The term “Casual” and Polyamory

I don’t appreciate when people assume that I just have a string of ‘casual’ relationships, because according to the dictionary:

Casual:

relaxed and unconcerned. (false)

made or done without much thought or premeditation. (false)

done or acting in a desultory way. (false)

done or acting without sufficient care or thoroughness. (false)

not regular or permanent, in particular (false)

occurring between people who are not regular or established sexual partners. (false)

Casual. I hate this word. It seems that it is quite overused in the poly world as a descriptor BY those who are serial monogamists (and even by married poly folks). As if, because poly people have more than one partner, we couldn’t possibly be involved in serious relationships. This bothers me quite a bit. It’s an ingrained belief that there is and ever should be only one person for you. And that’s bullshit. How many people can honestly say they’ve *only* fell in love with one person in their whole life… that there was no one else besides the *one* person they chose to ‘marry’… We have many relatives that we love, we have many friends that we love, but we are only allowed one intimate partner at a time? I call bullshit. Bull. Shit. <— can’t say it enough.

Humans love making boxes and living within ridiculous, limiting rules. I refuse to buy into this. I am not limiting love. Love is limitless – it is not a finite resource or feeling. It is amazingly abundant and the more you give of it, the more of it you receive. Who doesn’t want that?!?

The term “casual relationship” implies that there is no respect for the relationship itself. I, for one, am not and refuse to be intimate with someone that I do not care about. I would imagine it is the same for most people, but because anything *more* than ‘casual’ comes with a whole bunch of other baggage (expectations, rules, etc) that nobody fucking wants… but you know… it doesn’t have to be that way. You can have a deeply emotional intimate relationship and not engage in an escalator (the idea that once you begin a relationship, to be successful, you must go from point A [dating] to point B [living together] to point C [engagement/marriage/etc] or any combination of those points) relationship. “How?” You ask…. simple: communication. By discussing boundaries, comfort zones, wants and needs that are appropriate for you and taking into account those of each particular partner, you shed the unexpected expectations that both of you automatically carry. And yes, we all have expectations and assumptions. The purpose of communication is to limit the misunderstandings that come from holding onto expectations and assumptions of/from/for your partner.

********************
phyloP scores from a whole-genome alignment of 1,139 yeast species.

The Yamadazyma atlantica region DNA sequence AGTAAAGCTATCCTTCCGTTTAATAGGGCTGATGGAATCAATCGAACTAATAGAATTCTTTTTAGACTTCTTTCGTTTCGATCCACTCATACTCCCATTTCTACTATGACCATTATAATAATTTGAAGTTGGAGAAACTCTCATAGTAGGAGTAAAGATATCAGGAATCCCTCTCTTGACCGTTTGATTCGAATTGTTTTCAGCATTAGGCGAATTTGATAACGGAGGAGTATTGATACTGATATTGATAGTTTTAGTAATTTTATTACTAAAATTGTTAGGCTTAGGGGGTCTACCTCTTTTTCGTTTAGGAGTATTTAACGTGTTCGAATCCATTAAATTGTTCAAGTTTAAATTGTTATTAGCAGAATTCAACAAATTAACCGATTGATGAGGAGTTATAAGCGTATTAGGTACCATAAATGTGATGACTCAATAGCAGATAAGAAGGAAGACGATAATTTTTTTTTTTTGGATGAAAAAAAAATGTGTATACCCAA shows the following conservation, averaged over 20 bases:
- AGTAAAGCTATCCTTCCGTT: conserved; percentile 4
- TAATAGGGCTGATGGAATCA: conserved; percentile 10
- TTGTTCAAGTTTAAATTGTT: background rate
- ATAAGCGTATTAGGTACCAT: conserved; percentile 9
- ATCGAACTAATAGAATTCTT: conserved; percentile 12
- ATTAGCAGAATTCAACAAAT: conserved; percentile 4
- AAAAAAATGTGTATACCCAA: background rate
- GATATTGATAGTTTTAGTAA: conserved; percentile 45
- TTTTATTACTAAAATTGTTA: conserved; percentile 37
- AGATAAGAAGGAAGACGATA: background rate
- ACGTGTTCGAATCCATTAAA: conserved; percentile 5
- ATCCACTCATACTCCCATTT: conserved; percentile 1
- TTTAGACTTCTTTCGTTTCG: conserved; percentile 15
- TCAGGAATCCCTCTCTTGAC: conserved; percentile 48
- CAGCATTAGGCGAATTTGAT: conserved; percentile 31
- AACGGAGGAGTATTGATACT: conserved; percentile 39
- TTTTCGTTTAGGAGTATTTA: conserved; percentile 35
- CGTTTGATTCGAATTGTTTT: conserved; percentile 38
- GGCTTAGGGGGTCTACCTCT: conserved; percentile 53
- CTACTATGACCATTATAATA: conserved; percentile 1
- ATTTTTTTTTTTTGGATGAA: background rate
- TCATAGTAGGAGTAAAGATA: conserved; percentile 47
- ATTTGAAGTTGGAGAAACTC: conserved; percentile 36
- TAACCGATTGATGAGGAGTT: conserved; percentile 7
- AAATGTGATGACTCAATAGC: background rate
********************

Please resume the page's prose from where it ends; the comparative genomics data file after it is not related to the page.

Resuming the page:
I want and have more than one loving, intimate relationship. I do not seek to ‘advance’ my position to ‘live-in partner’ with anyone. I love living by myself. I also love having a regular sex life. Being an independent person with the ability to go and do and run my household as I see fit, enables me to engage my lovers at the click of my calendar – without regard to others’ opinions, preferences, etc. This ability to move around is preferable to me. However, living this way absolutely does not mean that I do not love my partners. It doesn’t mean that our relationships aren’t mutually fulfilling or that they aren’t serious. Because they absolutely are serious!

I would encourage you to evaluate how you view your own and others’ relationships and if you consider them casual – and if so, what, exactly does that mean to you? Because according to the dictionary, none of my relationships lack concern, thoughtfulness, purpose, thoroughness, or regularity.

As always, having open and honest communication with your partners about what expectations they actually have with regard to the relationship will relieve a significant burden of anxiety about where you actually stand with someone. There is nothing more satisfying than being on the same page.

Feel free to comment with your 2 cents.